--> --> Geological and Technological Components of Bakken and Three Forks Reservoirs, Williston Basin, USA

International Conference & Exhibition

Datapages, Inc.Print this page

Geological and Technological Components of Bakken and Three Forks Reservoirs, Williston Basin, USA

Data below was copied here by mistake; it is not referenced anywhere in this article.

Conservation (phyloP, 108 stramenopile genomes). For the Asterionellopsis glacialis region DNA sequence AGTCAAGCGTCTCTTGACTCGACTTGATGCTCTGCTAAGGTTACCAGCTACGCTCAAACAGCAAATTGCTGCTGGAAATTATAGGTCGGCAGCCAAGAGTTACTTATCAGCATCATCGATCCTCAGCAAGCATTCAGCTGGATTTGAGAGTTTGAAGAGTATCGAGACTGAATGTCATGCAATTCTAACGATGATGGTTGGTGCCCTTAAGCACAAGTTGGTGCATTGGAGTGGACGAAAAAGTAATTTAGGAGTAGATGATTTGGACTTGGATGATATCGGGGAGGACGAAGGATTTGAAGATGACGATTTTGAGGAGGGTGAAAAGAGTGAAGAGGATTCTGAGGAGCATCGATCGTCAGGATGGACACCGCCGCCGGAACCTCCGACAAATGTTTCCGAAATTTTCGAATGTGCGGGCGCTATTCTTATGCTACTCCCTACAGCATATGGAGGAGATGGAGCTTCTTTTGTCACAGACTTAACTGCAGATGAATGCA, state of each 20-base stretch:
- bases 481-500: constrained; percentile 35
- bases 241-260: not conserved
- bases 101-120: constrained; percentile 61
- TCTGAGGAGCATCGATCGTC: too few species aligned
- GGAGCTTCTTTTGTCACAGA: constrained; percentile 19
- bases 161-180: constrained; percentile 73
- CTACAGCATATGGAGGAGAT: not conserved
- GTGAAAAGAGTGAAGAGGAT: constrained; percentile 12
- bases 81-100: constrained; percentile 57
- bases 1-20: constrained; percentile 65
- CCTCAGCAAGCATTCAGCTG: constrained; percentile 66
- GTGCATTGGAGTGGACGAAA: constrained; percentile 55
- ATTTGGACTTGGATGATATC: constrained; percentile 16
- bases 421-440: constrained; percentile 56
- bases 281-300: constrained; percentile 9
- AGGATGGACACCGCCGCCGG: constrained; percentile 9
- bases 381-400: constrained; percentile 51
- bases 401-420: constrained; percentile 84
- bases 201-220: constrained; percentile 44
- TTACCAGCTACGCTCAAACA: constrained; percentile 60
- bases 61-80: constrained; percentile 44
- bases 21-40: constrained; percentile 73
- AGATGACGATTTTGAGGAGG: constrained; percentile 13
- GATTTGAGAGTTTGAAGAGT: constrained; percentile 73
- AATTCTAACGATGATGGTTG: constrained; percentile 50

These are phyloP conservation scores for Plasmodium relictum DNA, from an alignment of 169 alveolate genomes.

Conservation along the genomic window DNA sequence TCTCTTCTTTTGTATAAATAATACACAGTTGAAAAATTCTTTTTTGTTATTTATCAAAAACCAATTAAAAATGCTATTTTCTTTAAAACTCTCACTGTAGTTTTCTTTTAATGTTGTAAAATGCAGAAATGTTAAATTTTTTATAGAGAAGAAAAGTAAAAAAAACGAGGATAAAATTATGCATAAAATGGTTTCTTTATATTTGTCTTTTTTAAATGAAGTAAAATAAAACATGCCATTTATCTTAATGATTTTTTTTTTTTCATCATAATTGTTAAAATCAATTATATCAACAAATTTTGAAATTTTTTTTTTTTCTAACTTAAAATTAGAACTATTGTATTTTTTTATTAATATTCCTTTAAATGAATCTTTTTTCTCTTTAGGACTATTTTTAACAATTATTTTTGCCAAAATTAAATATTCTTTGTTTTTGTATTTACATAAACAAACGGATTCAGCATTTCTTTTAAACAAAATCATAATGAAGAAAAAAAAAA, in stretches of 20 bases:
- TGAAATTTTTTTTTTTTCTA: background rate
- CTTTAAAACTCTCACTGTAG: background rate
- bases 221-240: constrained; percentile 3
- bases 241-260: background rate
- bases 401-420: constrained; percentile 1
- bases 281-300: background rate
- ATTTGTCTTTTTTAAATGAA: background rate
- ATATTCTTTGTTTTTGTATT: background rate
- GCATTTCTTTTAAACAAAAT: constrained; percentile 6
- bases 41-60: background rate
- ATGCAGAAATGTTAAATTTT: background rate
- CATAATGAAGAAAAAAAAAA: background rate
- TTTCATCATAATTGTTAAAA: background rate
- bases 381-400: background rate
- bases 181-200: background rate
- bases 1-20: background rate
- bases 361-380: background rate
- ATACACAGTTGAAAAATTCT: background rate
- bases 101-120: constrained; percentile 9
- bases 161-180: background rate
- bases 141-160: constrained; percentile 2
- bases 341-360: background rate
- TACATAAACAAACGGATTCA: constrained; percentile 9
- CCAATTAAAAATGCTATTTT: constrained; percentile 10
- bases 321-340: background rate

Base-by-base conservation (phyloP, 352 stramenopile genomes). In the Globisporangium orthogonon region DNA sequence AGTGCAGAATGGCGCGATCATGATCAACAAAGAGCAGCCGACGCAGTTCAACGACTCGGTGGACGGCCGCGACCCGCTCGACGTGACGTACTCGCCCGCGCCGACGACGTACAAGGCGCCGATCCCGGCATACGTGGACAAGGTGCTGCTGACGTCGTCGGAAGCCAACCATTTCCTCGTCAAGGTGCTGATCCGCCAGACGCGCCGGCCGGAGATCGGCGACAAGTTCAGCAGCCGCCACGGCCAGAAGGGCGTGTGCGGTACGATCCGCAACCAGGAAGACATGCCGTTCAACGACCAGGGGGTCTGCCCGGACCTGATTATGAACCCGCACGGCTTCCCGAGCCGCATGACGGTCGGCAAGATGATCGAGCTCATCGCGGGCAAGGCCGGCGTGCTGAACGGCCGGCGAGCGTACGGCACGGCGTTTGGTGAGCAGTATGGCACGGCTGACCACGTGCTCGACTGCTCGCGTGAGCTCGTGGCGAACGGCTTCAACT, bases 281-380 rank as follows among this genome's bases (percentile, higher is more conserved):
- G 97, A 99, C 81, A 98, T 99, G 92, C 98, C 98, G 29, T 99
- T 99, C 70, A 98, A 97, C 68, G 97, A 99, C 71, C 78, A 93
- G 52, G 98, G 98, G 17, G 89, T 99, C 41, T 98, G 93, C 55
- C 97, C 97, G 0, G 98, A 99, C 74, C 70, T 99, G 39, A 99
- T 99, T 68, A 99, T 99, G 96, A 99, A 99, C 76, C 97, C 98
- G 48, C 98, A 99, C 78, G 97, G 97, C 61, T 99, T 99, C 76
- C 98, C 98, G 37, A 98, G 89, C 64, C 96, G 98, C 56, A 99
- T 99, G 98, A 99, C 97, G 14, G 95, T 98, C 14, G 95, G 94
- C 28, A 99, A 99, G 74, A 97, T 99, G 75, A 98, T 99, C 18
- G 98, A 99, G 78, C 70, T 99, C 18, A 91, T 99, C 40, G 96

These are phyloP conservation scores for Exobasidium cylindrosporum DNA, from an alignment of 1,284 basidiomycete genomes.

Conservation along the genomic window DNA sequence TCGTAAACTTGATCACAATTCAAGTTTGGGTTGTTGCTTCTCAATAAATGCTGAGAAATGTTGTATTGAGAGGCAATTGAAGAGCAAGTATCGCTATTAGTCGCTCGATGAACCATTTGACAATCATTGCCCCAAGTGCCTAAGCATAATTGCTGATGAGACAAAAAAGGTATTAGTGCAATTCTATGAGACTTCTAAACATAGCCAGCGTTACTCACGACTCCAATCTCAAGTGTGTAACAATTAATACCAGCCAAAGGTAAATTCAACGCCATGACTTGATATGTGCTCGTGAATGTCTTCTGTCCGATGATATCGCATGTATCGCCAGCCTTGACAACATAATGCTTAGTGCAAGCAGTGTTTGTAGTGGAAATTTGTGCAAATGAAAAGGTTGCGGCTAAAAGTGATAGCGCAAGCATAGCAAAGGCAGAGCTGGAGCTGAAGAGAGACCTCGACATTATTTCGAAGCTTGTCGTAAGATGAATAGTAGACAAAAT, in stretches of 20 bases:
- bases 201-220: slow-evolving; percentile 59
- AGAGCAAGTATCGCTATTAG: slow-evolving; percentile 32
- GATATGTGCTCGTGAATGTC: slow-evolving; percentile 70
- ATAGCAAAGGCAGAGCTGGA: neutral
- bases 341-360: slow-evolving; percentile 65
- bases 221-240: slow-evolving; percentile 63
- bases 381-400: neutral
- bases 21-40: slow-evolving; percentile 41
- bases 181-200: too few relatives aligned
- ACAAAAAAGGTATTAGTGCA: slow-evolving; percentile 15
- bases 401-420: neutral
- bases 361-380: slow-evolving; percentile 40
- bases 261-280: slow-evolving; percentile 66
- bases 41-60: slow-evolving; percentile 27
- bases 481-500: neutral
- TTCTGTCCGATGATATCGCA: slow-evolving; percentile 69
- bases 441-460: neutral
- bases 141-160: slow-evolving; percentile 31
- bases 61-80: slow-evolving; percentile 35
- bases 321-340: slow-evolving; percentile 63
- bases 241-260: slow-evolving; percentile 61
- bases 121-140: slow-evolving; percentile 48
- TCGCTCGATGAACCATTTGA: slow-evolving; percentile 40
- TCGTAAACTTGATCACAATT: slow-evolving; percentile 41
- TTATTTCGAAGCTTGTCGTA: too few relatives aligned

The Bakken and Three Forks formations are productive across much of the Williston Basin. The first production dates back to 1953 with discoveries at the Antelope Field of North Dakota. The Bakken became an important horizontal target commencing in 2000 with the development of Elm Coulee Field in Montana. The Three Forks became a target from 2007 to the present. The USGS technically recoverable number for the Bakken and Three Forks is 7.5 billion barrels oil and 6,700 billion cubic feet of gas (USGS, 2013). Six distinct facies are present in the Bakken of the Williston Basin. Overall the succession appears to represent shelf deposits ranging from subtidal to lower intertidal back to subtidal. The amount of limestone, dolomite and sandstone present varies across the area. In general, more dolomite and limestone is present in the southern part of the basin and the siliciclastic content increases towards the north. The Three Forks consists largely of silty dolostone, clay-rich dolostones, red beds and anhydrites. These units were deposited in subtidal to supratidal environments in a restricted epeiric sea. Four regional units of the Three Forks have been identified and regional thicknesses and correlations established. The upper three cycles of the Three Forks are the current target of exploration. Recent cores of these intervals show significant residual oil saturation. Thus, petroleum potential in these units is high. The Bakken and Three Forks are regarded as technology reservoirs because they require horizontal drilling and multistage fracture stimulation. Some critical geologic components for the reservoirs include sedimentary facies, mineralogy, mechanical stratigraphy, diagenetic history, overpressure, source rock maturity, natural fractures and traps. Critical technology components include lateral length, number of hydraulic fracture stages, proppant volume and type, proppant loading, fluid volume and type, fluid to proppant ratio, injection rate, treatment pressure, choke size, plug and perf versus sliding sleeve completions, and well spacing.